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REALTORS® in the American Workforce

With the payroll jobs numbers released last Friday showing that a net of 217,000 jobs were added in May and the unemployment rate held steady at 6.3 percent, we thought this would be a good time to take a look at how members of the National Association of REALTORS® fit into the American workforce.

Our primary knowledge about the American workforce comes from a release put out by the Bureau of Labor Statistics (BLS) based on two surveys. The household survey, a survey of households, gives information on the number of employed persons and unemployed persons from which we derive the unemployment rate and labor force participation rate. The establishment survey, a survey of businesses, gives information on the number of employees on payrolls from which we derive the number of jobs added or lost on net.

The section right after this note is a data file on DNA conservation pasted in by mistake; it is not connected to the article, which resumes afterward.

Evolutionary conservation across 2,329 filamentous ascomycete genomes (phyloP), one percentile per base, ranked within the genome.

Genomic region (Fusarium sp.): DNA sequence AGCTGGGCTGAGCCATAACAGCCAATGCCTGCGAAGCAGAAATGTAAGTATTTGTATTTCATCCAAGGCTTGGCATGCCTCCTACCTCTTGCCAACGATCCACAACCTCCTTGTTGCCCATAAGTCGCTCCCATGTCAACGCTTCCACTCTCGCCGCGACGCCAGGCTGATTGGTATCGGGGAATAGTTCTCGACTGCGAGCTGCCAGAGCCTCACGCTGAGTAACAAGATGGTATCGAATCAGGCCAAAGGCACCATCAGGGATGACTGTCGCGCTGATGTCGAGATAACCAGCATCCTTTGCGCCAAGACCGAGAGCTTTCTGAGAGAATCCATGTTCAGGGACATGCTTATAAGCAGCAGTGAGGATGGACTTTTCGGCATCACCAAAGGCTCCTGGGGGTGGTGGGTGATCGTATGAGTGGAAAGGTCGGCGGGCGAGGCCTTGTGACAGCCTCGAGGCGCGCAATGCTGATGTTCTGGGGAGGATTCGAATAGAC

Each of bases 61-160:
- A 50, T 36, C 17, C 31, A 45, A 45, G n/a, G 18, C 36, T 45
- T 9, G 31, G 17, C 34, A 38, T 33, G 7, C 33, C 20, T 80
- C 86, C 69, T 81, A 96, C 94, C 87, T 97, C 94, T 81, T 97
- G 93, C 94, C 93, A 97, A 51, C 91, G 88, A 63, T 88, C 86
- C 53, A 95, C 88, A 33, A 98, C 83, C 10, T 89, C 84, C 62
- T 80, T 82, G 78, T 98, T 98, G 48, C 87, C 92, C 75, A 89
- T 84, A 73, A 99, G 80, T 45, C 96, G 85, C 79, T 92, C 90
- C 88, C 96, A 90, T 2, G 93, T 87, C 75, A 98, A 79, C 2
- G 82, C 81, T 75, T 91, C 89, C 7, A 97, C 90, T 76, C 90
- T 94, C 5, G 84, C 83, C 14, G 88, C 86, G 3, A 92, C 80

We used membership data from the association combined with state by state data on the civilian population, labor force, and number of employed persons from the BLS. We used the household survey because surveys of our members show that roughly 8 in 10 Realtor® members are independent contractors.

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REALTOR® members have made up a moderately consistent share of the number of employed persons in the US from 1980 to 2013, ranging from a low of 0.5% in 1998 to a high of 0.9% in 2006. Still, given the size of the employed population, the difference in membership from the low end to the high end of the range is more than 500,000 members. Currently, membership is near the average rate since 1980 of 0.7%. Because the number of employed persons has grown over time, the number of REALTOR® members has also grown. In 2013 the association had just over 1 million members while the number of employed persons in the US was around 140 million.

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What does this mean for membership going forward? Since membership is currently near its average share relative to the employed population, barring any structural shifts, we expect the number of REALTOR® members to grow at roughly the same pace as the number of employed persons.

Danielle Hale, Director of Housing Statistics

As a Research Economist at NAR, Danielle studies tax issues, the wealth impact of home ownership, and different measures of home prices.

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